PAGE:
Health Care for the Homeless
As the coronavirus pandemic spreads, among the most vulnerable are the homeless, especially those living in dense populations in urban areas. The Coronavirus Bill that recently passed includes $4 billion for homeless assistance. Part of the bill helps support efforts by state and local leaders in placing the homeless in shelters to gain better control over the spread of the virus. At the front lines are outreach workers and medical personnel who voice concerns about the impact on the health care needs of the homeless. We turn to CNN Hero, Dr. Jim Withers, who started the “street medicine” movement bringing health care to the homeless, to find out his viewpoint on the coronavirus pandemic.
Rethinking Daily Health Care Operations
HOW ARE YOU, YOUR FAMILY, FRIENDS, COLLEAGUES, PITTSBURGH MERCY’S OPERATION SAFETY NET DOING?
I am doing well, as are my family and colleagues. I have been receiving messages from colleagues around the US and overseas. All of them are struggling with the COVID19 crisis at different stages and contexts. One of our staff is self-isolating while tests are pending.
HOW HAS THE CORONAVIRUS AFFECTED YOUR LIFE, YOUR BUSINESS, ETC., AND HOW ARE YOU COPING?
The coronavirus has overwhelmed our daily operations, not yet with active cases, but with the extensive restructuring of all our processes. We worked very early to create new staffing models, procedures for seeing patients, and testing. At the national level, the Street Medicine Institute board rapidly collaborated with the CDC and National Healthcare for the Homeless Clinicians Network to create guidelines that were shared by mid-March. Within our local work, we are in full adrenaline mode and trying to make sure staff do not overextend themselves in terms of work or safety. We are working at unprecedented levels with our county, city, and other agencies to create a coordinated disaster response. We have kept up with current needs but are diligently working to find new resources for isolation, quarantine, and protective housing for the most vulnerable. Like the larger community, old paradigms are often set aside to create dramatically new solutions. I can foresee that many of these collaborations will likely improve how our community addresses issues well beyond this pandemic.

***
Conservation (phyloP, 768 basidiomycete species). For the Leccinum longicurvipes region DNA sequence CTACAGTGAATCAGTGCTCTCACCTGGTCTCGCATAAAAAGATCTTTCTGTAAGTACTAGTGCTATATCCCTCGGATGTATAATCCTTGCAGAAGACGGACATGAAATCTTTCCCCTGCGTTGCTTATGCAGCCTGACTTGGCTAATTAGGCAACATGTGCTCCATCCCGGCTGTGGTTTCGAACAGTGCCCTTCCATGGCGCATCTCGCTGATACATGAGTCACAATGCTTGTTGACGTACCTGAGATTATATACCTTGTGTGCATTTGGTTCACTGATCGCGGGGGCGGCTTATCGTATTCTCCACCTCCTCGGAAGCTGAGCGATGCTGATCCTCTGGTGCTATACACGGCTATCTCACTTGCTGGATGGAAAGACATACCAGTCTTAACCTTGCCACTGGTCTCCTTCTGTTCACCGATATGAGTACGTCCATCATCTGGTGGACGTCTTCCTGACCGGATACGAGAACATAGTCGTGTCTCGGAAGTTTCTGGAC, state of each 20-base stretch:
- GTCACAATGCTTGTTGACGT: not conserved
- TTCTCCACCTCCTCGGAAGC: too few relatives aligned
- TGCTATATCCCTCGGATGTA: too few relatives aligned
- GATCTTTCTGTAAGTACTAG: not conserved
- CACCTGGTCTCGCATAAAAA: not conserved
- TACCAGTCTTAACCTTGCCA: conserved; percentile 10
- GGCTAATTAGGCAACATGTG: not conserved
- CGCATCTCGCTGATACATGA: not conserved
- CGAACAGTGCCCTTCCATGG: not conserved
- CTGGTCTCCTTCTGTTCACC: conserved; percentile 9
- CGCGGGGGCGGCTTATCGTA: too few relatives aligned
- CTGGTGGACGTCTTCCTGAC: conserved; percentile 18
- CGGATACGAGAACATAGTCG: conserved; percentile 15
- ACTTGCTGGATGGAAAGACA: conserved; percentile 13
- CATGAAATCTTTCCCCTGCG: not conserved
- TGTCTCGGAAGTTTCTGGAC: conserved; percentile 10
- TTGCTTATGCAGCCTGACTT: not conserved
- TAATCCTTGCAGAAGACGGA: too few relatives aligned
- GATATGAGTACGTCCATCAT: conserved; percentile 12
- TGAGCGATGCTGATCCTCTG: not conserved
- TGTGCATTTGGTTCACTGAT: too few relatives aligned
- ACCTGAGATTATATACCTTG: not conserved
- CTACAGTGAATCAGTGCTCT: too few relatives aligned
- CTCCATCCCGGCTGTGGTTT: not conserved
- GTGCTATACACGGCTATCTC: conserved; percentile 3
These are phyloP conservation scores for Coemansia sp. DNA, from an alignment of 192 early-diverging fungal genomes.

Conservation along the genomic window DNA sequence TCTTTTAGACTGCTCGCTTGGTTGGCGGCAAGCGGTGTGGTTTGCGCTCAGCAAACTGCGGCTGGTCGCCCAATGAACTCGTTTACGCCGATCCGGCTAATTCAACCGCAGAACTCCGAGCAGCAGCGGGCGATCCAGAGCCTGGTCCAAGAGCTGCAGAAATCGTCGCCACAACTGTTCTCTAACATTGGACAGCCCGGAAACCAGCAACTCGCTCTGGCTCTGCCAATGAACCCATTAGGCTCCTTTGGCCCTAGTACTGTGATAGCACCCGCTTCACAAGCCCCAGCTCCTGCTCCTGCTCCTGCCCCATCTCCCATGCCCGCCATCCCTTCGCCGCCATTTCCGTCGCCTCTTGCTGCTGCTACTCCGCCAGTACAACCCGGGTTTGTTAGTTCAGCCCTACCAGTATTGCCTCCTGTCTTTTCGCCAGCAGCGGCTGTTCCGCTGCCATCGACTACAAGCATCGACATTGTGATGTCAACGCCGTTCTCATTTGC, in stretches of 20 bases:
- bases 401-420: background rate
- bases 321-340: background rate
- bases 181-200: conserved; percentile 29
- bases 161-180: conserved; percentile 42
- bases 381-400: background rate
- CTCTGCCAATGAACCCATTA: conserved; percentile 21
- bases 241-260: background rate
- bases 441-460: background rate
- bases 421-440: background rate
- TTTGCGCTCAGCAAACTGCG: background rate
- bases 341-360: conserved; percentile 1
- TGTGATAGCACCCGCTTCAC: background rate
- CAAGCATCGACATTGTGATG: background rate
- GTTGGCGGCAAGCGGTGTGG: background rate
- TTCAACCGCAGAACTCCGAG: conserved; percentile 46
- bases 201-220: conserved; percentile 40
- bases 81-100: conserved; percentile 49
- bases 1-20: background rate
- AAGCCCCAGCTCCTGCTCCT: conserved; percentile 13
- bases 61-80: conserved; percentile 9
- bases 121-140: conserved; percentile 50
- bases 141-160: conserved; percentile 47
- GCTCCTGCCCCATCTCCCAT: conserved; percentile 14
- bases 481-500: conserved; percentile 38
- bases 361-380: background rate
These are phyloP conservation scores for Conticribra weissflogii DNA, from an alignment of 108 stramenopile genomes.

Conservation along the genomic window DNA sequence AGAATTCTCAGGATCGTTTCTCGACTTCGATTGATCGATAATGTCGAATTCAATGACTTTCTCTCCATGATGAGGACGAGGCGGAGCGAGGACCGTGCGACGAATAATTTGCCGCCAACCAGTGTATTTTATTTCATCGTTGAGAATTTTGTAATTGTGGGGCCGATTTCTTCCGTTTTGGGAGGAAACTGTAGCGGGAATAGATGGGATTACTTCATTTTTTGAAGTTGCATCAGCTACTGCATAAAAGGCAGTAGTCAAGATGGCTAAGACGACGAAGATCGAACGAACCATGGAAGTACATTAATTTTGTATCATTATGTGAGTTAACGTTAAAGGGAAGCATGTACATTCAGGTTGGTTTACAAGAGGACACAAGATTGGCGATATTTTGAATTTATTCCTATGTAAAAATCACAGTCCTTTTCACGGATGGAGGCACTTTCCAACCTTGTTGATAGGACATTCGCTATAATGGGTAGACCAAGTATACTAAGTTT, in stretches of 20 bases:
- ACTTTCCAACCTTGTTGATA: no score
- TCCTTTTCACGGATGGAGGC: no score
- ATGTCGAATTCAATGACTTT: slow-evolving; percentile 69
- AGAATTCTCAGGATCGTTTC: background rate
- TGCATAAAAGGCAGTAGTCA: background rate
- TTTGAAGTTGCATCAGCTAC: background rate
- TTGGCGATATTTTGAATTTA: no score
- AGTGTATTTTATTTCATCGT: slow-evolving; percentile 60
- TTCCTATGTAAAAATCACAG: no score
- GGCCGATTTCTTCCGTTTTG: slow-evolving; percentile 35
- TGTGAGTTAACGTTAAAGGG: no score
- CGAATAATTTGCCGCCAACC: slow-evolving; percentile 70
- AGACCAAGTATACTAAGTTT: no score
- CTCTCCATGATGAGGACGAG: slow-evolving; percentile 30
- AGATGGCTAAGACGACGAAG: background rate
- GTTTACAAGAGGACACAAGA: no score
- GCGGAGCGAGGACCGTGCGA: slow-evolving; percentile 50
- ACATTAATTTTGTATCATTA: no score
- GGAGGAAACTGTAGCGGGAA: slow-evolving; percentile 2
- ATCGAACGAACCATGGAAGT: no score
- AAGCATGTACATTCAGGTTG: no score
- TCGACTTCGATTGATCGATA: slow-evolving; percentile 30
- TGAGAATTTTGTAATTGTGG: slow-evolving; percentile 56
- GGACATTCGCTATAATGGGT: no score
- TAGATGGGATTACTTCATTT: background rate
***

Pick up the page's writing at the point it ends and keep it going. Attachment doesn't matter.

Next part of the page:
DO YOU HAVE ANY ADVICE FOR OUR BUSINESS LEADERS AND GOVERNMENT?
I am sure leaders in business and government are working as hard as we are to protect their communities, their organizations, and those they serve. My specific advice would be to continue to look at how things are actually going to play out at the street level. Global plans are critical, but there must be a constant dialectic with the reality of the people. I am particularly interested in those who may be excluded. For example, drive through testing centers do not help our unsheltered, often uninsured patients. The chasm between system centered thinking and reality-based community thinking is an ongoing problem, but the pandemic is magnifying that. Key representatives of those excluded groups are important in solutions your organization develops.
DO YOU HAVE ANY THOUGHTS, IDEAS, RECOMMENDATIONS, WISDOM, ETC., TO SHARE WITH OUR READERS?
My thoughts for your readers would be the same as those everyone else is saying — namely, to realize your vital role in “flattening the curve” by practicing the CDC guidelines and educating yourselves on strict hygiene precautions. You are all at least as important as anyone else in combating this crisis. That may leave many good people wishing they could do more to help those playing an active role in their community. There is an incredible number of creative responses that you can find online where people are raising funds, finding and sending supplies, as well as addressing the associated crises of unemployment and lack of resources such as food and shelter in their communities. Here in Pittsburgh, there are groups who purchase food from struggling restaurants and then work with programs like ours to get the food to those who desperately need it.
HOW DO YOU THINK THIS EXPERIENCE WILL IMPACT OUR LIVES AS WE MOVE FORWARD?
I believe that this experience will serve to improve our lives in a number of ways. First, I think it is a wakeup call as to how much we are all interconnected and how we need to shift our thinking to match that reality. In addition, I believe there is an opportunity for all of us to look at “the time that we are given.” Personally, I am trying to spend some of my time on more personal reflection and intentional reconnection with family and friends by phone and digital means. Life is precious, and there are often more important things than those which we routinely pursue.
Doing Our Part to Help
Each of us can do our part to help ease overburdened hospitals and health care workers by following CDC guidelines, as Dr. Withers recommends. Let’s remember to help those in need in our communities and support the brave frontline medical workers who are tirelessly working to save lives. Be sure to read the inspiring story of Dr. Jim Withers and how he started an international movement to bring health care to the homeless.